Finally, a usable hardware keyboard

Of course, what’s really changed about the Droid 2 is the keyboard. I reviewed the original Droid a while back, and talked a lot about why I found the first Droid’s keyboard frustrating to the point of being unusable. What I was missing however was perspective on the original Droid’s refreshed keyboard, which has somewhat raised keys, and thus much better feedback. 

If you’re contemplating upgrading from the original device, just how much better the Droid 2’s keyboard will feel to you is purely a function of which revision of the original Droid you’re coming from. If you were an early adopter and got the first one, the difference is dramatic to the point of earth shattering. Most people I know with the first revision, concave-key sporting version don’t even use the hardware keyboard. However, if you’ve already got a later revision from hopping onboard later or RMA, the difference isn’t nearly as dramatic. 

Motorola Droid (original) Keyboard

Motorola Droid 2 Keyboard

The oversized Dpad is gone, which is good for most things as it just didn’t serve much purpose in Android, but did have get use in some game emulators and other programs. Android developers are likely going to build interaction paradigms around whatever inputs are present on a majority of devices, and there just doesn’t seem to be a majority of Android handsets with Dpads or optical trackpads. You’re not totally screwed if you needed directional controls, however, as the Droid 2 maintains up down left and right keys in the bottom right. What’s really nice about the Droid 2 keyboard is that the space picked up from ditching the DPad has been put to really good use. The keyboard is arranged in an offset pattern just like a real QWERTY keyboard should be. 

The domes themselves are also convex, just like they always should have been. Even better are raised bars on j and f for index finger placement—again, just like a real keyboard. 

There are dedicated search, microphone input, back, and ok buttons as well. The result is that with the exception of home, all of the capacitive buttons are present in landscape mode as well. There’s alt-lock in the place of caps lock, which is a bit odd, but everything you’d expect is here.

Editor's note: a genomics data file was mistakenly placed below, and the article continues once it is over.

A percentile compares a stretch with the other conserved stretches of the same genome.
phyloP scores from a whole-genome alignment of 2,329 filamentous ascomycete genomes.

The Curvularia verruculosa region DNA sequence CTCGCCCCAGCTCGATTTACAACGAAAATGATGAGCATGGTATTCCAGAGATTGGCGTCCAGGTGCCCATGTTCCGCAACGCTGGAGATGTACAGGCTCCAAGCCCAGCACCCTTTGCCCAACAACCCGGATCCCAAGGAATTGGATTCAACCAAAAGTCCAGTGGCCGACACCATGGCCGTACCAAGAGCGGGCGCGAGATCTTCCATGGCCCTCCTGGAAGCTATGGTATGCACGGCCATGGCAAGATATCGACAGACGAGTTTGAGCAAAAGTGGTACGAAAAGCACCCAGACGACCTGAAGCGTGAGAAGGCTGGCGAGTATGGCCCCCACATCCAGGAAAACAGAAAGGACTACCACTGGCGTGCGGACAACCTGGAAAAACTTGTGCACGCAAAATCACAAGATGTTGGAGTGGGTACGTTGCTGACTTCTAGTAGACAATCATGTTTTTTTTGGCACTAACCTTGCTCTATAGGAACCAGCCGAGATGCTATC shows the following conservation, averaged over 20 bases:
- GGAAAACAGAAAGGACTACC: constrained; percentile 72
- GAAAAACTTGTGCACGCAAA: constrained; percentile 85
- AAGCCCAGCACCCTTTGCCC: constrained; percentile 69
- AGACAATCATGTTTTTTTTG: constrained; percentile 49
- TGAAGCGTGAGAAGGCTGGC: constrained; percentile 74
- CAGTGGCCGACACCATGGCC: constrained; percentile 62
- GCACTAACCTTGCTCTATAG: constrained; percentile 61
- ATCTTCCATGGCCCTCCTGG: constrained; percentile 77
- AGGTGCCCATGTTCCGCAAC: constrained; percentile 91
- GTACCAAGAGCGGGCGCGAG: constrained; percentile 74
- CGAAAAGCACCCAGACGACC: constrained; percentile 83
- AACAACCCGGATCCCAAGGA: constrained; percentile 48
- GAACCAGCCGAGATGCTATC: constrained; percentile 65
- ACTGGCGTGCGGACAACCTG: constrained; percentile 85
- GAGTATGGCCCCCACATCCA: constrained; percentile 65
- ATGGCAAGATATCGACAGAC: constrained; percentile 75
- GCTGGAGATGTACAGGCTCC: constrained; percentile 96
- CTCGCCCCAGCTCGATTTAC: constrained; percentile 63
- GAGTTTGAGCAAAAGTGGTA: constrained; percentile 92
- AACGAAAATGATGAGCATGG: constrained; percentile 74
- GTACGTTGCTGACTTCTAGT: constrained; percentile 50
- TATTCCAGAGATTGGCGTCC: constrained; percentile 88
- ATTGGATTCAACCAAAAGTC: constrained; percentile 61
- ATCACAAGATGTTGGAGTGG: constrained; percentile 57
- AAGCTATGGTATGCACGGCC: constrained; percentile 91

The Droid 2 has pulled a complete 180 from the original Droid’s travesty of a keyboard. I’d say the device has gone from having one of the industry’s worst smartphone keyboards to arguably one of the best, if not the best. My only major complaint is that the top row of keys is too close to the slider—your fingers will occasionally brush the top. It just feels like there should be an extra millimeter or two of space, especially considering how there’s plenty of that at the bottom. Just look at the photos above and you'll clearly see that the original Droid had an extra mm or two at the top. If you've got long fingernails, this reduced space will definitely pose a problem. 

The keyboard slider assembly is likewise unchanged from the original Droid. There’s no spring assist—just friction. There are thankfully two clicks for keeping the phone in the closed or open position, but nothing more. Sliding the tray open and closed is smooth, but not very. 

After a week of use—greasy glossy back and scrapes from sliding mechanism

I don’t think anyone will complain about it, and don’t get me wrong—it isn’t a problem—but I’m left wondering why Motorola seriously couldn’t add two strips of Teflon to the slider and make it feel smooth as glass. HTC has done it forever. 

As it stands, you can clearly see the slider assembly making marks on the glossy back of the display, which begs another question: why the heck is this so glossy? Regardless, the addition of some teflon would make the Droid 2’s slider rightfully feel like a piece of precision engineering or an expensive micrometer. Otherwise, it feels forced and a bit cheap. There’s also one or two degrees of oreo effect when the keyboard tray is closed. In the open position, the mechanism is completely solid. 

The Droid 2's backlighting is adequate, but just a bit understated. I didn't have problems finding keys in the dark, but they're not super bright, just lit. 

On the whole, the Droid 2 feels much the same as the original device. What’s different is that Motorola has worked out the few hardware oddities (like that chin at the bottom) and smoothed over the hardware’s rough spots. Literally smoothed over—the 2 has gracefully rounded edges along the outside and slightly longer radius curves in most others.

The result is probably the most optimal balance between ties to the old Droid and a much needed refresh.